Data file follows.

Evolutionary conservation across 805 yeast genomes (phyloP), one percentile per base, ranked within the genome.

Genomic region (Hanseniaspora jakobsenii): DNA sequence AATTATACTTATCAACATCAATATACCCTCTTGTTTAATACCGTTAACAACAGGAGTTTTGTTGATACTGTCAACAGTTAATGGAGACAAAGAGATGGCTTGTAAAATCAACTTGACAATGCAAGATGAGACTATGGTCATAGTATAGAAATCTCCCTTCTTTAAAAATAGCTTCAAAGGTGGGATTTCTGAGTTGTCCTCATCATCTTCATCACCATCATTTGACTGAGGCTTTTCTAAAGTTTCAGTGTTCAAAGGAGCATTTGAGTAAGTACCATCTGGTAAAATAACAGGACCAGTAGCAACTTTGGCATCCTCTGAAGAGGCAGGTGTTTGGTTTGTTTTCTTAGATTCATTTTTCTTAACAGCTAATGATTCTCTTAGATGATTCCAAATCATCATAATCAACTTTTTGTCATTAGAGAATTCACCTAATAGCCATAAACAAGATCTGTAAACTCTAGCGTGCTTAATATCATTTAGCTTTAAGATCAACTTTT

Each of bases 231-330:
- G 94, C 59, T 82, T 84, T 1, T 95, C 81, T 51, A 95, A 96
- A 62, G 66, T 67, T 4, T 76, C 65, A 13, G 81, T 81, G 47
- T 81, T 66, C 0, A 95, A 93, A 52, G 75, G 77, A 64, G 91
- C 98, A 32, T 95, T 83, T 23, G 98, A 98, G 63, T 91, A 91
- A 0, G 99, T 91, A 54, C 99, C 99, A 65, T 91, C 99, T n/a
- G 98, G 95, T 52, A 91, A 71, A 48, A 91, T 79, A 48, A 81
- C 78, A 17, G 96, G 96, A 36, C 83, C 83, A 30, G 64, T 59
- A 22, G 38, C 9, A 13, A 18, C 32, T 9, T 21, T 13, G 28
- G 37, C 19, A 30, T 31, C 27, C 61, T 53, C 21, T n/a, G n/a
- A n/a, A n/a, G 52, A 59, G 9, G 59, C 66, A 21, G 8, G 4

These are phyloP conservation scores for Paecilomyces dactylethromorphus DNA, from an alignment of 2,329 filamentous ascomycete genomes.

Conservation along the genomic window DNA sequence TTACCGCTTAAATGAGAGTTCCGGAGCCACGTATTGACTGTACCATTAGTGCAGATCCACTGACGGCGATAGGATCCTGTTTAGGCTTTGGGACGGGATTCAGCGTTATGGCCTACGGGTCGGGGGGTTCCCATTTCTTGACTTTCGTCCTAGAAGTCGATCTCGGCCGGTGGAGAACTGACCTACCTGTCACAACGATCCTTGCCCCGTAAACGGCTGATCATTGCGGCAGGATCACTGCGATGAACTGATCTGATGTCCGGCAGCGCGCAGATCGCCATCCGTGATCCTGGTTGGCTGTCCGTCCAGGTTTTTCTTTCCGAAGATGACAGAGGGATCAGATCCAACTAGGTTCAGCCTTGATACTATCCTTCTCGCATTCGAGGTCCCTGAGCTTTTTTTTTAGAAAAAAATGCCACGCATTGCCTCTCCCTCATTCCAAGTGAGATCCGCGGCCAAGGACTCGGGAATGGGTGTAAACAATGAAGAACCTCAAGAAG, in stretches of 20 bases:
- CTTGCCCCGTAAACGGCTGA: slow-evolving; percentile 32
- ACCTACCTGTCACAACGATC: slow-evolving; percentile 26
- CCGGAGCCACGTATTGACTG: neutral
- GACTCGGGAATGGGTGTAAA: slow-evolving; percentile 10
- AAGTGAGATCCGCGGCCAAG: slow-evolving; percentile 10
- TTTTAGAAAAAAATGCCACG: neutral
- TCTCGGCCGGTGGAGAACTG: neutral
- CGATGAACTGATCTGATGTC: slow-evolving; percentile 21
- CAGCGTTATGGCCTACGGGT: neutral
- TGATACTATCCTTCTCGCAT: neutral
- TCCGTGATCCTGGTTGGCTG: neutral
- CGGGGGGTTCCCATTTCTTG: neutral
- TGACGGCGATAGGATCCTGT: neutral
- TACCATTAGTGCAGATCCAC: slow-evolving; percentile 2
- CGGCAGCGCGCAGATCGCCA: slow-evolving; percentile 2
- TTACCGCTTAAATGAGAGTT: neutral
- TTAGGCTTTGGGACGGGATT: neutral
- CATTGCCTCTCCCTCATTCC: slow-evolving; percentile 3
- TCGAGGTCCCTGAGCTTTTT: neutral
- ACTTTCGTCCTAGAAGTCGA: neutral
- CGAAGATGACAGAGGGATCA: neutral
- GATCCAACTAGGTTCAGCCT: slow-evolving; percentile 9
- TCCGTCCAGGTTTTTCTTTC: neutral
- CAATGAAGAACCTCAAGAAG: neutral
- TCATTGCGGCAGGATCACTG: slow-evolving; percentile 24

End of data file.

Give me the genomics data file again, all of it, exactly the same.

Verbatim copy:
Evolutionary conservation across 805 yeast genomes (phyloP), one percentile per base, ranked within the genome.

Genomic region (Hanseniaspora jakobsenii): DNA sequence AATTATACTTATCAACATCAATATACCCTCTTGTTTAATACCGTTAACAACAGGAGTTTTGTTGATACTGTCAACAGTTAATGGAGACAAAGAGATGGCTTGTAAAATCAACTTGACAATGCAAGATGAGACTATGGTCATAGTATAGAAATCTCCCTTCTTTAAAAATAGCTTCAAAGGTGGGATTTCTGAGTTGTCCTCATCATCTTCATCACCATCATTTGACTGAGGCTTTTCTAAAGTTTCAGTGTTCAAAGGAGCATTTGAGTAAGTACCATCTGGTAAAATAACAGGACCAGTAGCAACTTTGGCATCCTCTGAAGAGGCAGGTGTTTGGTTTGTTTTCTTAGATTCATTTTTCTTAACAGCTAATGATTCTCTTAGATGATTCCAAATCATCATAATCAACTTTTTGTCATTAGAGAATTCACCTAATAGCCATAAACAAGATCTGTAAACTCTAGCGTGCTTAATATCATTTAGCTTTAAGATCAACTTTT

Each of bases 231-330:
- G 94, C 59, T 82, T 84, T 1, T 95, C 81, T 51, A 95, A 96
- A 62, G 66, T 67, T 4, T 76, C 65, A 13, G 81, T 81, G 47
- T 81, T 66, C 0, A 95, A 93, A 52, G 75, G 77, A 64, G 91
- C 98, A 32, T 95, T 83, T 23, G 98, A 98, G 63, T 91, A 91
- A 0, G 99, T 91, A 54, C 99, C 99, A 65, T 91, C 99, T n/a
- G 98, G 95, T 52, A 91, A 71, A 48, A 91, T 79, A 48, A 81
- C 78, A 17, G 96, G 96, A 36, C 83, C 83, A 30, G 64, T 59
- A 22, G 38, C 9, A 13, A 18, C 32, T 9, T 21, T 13, G 28
- G 37, C 19, A 30, T 31, C 27, C 61, T 53, C 21, T n/a, G n/a
- A n/a, A n/a, G 52, A 59, G 9, G 59, C 66, A 21, G 8, G 4

These are phyloP conservation scores for Paecilomyces dactylethromorphus DNA, from an alignment of 2,329 filamentous ascomycete genomes.

Conservation along the genomic window DNA sequence TTACCGCTTAAATGAGAGTTCCGGAGCCACGTATTGACTGTACCATTAGTGCAGATCCACTGACGGCGATAGGATCCTGTTTAGGCTTTGGGACGGGATTCAGCGTTATGGCCTACGGGTCGGGGGGTTCCCATTTCTTGACTTTCGTCCTAGAAGTCGATCTCGGCCGGTGGAGAACTGACCTACCTGTCACAACGATCCTTGCCCCGTAAACGGCTGATCATTGCGGCAGGATCACTGCGATGAACTGATCTGATGTCCGGCAGCGCGCAGATCGCCATCCGTGATCCTGGTTGGCTGTCCGTCCAGGTTTTTCTTTCCGAAGATGACAGAGGGATCAGATCCAACTAGGTTCAGCCTTGATACTATCCTTCTCGCATTCGAGGTCCCTGAGCTTTTTTTTTAGAAAAAAATGCCACGCATTGCCTCTCCCTCATTCCAAGTGAGATCCGCGGCCAAGGACTCGGGAATGGGTGTAAACAATGAAGAACCTCAAGAAG, in stretches of 20 bases:
- CTTGCCCCGTAAACGGCTGA: slow-evolving; percentile 32
- ACCTACCTGTCACAACGATC: slow-evolving; percentile 26
- CCGGAGCCACGTATTGACTG: neutral
- GACTCGGGAATGGGTGTAAA: slow-evolving; percentile 10
- AAGTGAGATCCGCGGCCAAG: slow-evolving; percentile 10
- TTTTAGAAAAAAATGCCACG: neutral
- TCTCGGCCGGTGGAGAACTG: neutral
- CGATGAACTGATCTGATGTC: slow-evolving; percentile 21
- CAGCGTTATGGCCTACGGGT: neutral
- TGATACTATCCTTCTCGCAT: neutral
- TCCGTGATCCTGGTTGGCTG: neutral
- CGGGGGGTTCCCATTTCTTG: neutral
- TGACGGCGATAGGATCCTGT: neutral
- TACCATTAGTGCAGATCCAC: slow-evolving; percentile 2
- CGGCAGCGCGCAGATCGCCA: slow-evolving; percentile 2
- TTACCGCTTAAATGAGAGTT: neutral
- TTAGGCTTTGGGACGGGATT: neutral
- CATTGCCTCTCCCTCATTCC: slow-evolving; percentile 3
- TCGAGGTCCCTGAGCTTTTT: neutral
- ACTTTCGTCCTAGAAGTCGA: neutral
- CGAAGATGACAGAGGGATCA: neutral
- GATCCAACTAGGTTCAGCCT: slow-evolving; percentile 9
- TCCGTCCAGGTTTTTCTTTC: neutral
- CAATGAAGAACCTCAAGAAG: neutral
- TCATTGCGGCAGGATCACTG: slow-evolving; percentile 24